A biracial family, a strong female protagonist, and comedy sounds great! Right? CBS’s new show I Feel Bad has all those components, but just does not work out as well as it should.
I Feel Bad follows Emet (Sarayu Blue), a working mother at the head of her family who is balancing three kids, her husband, her critical parents, and her job. Emet strives for perfection, but often finds herself falling short. Growing up with tense relations with her Indian mother, who was more often critical than supportive, Emet wants to differentiate herself from her mother, although she finds that they are remarkably similar in ways. Emet needs to meet her own expectations, as well as those of her demanding family, and often finds herself overwhelmed and tangled up in everyone’s issues. Emet’s work crew, a group of nerdy video game designers, act as her outlet and advisers, while getting into hijinks of their own.
I Feel Bad offers enough laughs, usually from Emet working herself into ridiculous situations that she then has to figure out even more ridiculous ways to get out of. Many of the sources of conflict, however, either do not have enough stakes involved for the audience to really care, or simply have easy answers to solving them. With comedies depending heavily on crazy conflicts to deliver entertainment, I Feel Bad just does not have enough immersion for the audience to care.
Emet’s character is likeable enough. She has an admirable personality, always striving to be the best for her family. Her comedic moments, on the other hand, end up being overly contrived. A lot of jokes center heavily around her facial expressions, which were funny at first but ended up becoming overused later into the show. Many of the jokes can also come off as inappropriate, simply making the audience uncomfortable. For example, there is a running misunderstanding that Emet’s husband is attracted to Emet’s mother, which was a plot-related joke that was awkward simply did not land.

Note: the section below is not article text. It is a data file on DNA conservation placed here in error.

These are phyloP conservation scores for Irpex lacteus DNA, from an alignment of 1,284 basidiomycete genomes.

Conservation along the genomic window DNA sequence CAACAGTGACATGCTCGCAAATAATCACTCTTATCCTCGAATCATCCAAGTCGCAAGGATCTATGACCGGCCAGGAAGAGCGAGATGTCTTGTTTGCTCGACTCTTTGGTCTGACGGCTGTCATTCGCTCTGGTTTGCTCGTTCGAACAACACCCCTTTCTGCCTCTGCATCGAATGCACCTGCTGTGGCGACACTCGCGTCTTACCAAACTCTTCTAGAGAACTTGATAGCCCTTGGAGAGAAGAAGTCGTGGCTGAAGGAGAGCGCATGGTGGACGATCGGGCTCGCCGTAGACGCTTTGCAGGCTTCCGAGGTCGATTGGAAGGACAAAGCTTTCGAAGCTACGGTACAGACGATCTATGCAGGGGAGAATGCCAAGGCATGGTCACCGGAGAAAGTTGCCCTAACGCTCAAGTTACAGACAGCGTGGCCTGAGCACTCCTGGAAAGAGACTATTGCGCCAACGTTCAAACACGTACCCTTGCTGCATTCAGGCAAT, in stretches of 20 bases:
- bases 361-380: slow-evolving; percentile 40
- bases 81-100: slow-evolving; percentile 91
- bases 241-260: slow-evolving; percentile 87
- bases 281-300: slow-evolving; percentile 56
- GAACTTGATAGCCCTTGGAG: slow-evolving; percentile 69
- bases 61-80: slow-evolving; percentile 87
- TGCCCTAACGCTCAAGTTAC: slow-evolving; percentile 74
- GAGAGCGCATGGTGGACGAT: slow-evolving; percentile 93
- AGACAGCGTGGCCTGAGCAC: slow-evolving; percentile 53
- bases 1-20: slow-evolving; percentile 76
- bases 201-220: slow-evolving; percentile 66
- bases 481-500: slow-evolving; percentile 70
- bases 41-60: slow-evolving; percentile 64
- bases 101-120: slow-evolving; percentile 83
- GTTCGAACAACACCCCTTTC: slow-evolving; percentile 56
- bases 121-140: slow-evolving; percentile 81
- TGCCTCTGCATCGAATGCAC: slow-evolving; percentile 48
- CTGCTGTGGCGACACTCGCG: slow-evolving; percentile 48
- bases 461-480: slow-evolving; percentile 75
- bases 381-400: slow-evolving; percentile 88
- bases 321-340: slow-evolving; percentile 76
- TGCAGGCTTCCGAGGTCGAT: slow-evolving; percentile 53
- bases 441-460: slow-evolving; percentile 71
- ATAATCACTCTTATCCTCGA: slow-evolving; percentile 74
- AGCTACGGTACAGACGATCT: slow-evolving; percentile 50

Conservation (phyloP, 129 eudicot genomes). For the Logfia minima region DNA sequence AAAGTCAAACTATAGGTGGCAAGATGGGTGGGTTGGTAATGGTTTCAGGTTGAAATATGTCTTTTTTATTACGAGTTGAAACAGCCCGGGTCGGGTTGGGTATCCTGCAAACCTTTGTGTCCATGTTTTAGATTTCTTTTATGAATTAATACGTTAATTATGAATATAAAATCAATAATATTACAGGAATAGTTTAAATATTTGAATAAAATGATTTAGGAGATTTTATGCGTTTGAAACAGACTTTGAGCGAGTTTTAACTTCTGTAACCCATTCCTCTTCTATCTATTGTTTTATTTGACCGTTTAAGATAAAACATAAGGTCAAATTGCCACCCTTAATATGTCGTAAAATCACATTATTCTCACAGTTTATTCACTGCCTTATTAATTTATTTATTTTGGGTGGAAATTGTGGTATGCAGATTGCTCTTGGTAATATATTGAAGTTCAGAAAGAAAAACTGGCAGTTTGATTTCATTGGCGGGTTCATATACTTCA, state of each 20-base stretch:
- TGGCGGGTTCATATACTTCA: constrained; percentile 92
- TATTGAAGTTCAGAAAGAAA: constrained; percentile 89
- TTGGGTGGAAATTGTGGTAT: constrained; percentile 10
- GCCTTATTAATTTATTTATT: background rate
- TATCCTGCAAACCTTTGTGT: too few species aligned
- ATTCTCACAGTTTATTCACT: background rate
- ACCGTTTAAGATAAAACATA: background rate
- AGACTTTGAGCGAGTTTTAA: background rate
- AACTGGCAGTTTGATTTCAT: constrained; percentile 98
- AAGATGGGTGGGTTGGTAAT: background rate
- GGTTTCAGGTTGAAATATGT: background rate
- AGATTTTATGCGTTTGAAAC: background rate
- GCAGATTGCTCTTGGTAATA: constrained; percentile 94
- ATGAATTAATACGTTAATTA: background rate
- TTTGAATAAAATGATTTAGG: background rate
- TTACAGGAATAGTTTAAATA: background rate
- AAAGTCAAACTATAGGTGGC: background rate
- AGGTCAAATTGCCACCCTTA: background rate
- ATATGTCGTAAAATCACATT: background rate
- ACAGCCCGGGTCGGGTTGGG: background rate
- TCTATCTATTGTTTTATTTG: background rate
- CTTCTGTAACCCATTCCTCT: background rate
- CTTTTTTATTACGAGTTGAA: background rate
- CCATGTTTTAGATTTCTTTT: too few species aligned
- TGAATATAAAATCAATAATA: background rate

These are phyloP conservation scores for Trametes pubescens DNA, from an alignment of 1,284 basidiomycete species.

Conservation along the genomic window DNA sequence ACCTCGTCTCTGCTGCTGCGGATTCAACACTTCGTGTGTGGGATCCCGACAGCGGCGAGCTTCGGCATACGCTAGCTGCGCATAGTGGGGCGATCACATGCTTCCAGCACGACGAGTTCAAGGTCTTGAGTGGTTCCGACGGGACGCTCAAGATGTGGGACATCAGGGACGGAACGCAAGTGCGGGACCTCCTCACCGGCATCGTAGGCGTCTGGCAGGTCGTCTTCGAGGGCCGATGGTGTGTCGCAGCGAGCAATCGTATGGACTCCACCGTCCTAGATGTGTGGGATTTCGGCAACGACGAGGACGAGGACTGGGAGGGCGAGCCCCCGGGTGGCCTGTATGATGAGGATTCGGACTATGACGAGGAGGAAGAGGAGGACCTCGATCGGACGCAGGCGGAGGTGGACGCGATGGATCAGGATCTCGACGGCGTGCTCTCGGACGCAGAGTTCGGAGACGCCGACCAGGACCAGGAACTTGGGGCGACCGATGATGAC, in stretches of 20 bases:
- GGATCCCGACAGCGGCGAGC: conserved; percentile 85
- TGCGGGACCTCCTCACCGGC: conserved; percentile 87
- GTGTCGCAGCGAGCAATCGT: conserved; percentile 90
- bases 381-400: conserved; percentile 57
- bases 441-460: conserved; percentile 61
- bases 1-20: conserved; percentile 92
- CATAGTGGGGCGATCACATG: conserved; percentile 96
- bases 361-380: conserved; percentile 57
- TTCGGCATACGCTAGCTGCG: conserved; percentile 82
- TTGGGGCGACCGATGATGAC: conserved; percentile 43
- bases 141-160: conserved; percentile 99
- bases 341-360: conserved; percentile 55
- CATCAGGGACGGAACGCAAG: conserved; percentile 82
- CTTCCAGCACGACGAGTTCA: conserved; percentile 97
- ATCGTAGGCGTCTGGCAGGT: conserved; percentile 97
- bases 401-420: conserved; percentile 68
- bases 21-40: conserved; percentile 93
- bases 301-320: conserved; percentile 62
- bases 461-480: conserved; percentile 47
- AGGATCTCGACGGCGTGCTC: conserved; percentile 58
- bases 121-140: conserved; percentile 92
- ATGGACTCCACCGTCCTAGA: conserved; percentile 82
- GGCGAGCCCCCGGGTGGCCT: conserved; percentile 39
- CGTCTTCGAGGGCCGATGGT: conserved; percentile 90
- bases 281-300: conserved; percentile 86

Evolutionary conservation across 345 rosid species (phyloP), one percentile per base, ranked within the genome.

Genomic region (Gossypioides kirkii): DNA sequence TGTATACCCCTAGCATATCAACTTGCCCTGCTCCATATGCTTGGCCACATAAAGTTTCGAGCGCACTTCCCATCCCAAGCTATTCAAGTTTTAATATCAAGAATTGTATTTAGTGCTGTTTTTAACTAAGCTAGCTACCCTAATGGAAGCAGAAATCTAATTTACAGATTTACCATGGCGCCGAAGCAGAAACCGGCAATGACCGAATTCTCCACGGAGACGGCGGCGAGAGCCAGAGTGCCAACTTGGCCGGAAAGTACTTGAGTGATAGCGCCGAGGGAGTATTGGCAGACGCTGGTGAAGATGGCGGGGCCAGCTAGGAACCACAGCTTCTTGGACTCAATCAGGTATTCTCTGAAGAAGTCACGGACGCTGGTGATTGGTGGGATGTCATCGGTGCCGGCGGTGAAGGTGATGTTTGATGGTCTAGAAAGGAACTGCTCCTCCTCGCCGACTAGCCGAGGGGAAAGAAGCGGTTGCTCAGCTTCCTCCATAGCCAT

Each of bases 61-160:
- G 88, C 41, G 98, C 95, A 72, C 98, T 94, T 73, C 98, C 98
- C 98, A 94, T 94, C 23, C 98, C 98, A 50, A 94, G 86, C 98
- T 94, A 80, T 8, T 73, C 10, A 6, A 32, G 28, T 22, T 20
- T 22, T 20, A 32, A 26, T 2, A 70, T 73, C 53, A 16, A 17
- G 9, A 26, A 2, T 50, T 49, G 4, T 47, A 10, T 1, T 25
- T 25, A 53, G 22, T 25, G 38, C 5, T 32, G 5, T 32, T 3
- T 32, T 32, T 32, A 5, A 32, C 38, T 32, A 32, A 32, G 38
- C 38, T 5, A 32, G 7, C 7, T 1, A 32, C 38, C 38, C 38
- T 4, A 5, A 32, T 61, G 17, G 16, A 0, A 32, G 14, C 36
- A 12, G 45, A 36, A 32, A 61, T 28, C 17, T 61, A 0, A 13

Emet’s family, obviously a large part of the show, gets a lot of screen time but oddly feel underdeveloped. The audience sees very little of Emet’s kids and never really feels a connection with them, despite many of the conflicts of the plots centering on the children. The kids feel uninteresting and mediocre, especially for the large role they should play. Emet’s husband is utterly forgettable, and one can only remember vague qualities about him with no real personality to grasp onto. Emet’s parents are less forgettable, mostly thanks to her mother’s extremely critical nature. The show, however, fails to really show the endearing love that they intended to show beneath all that critique, and Emet’s mother just comes off as straight-up mean sometimes, especially about very unreasonable things to critique.
Emet’s game designer squad from her work consists of an oddball group of nerds whose storylines breaks from the main story. Sometimes the breaks are refreshing from a stressful situation, but at other times, the side stories are just a distraction. The chemistry between Emet and her work crew is also minimal, mostly as Emet is very strikingly different from them. Although that could have been an intentional statement, as her designers are all white men, more could have been done to foster a sense of community to tie these side characters better into the main story line.
The representation in I Feel Bad is admirable, with an Indian, female main character leading a successful, biracial family. The show is not afraid to make fun of Indian stereotypes, often with self-aware comments about the Indian-ness of Emet’s parents. At one point in the show, when deliberating why they stayed at their daughter’s house rather than a hotel, Emet’s mother jokes: “What are we? White people?” Unfortunately, I Feel Bad has moments that do not click. Jokes do not land, and sometimes the language used seems like it is trying too hard to be relevant. Emet constantly delivers feminist platitudes that disconnect from the show’s continuity. Although such messages are important, the show should have used the “show, not tell” method of storytelling to convey the messages within the show. With every episode having Emet learn a lesson at the end, the show is repetitive and clichéd.
Although a decent family sitcom, the show feels like a less funny version of Modern Family. Side characters are not well developed despite a copious amount of time spent on them. The situations and crises that characters become involved in seem ridiculous and easily solvable. For fans of the family comedy genre, I Feel Bad can be a mediocre substitute when one has exhausted episodes of Modern Family.
Featured Image by CBS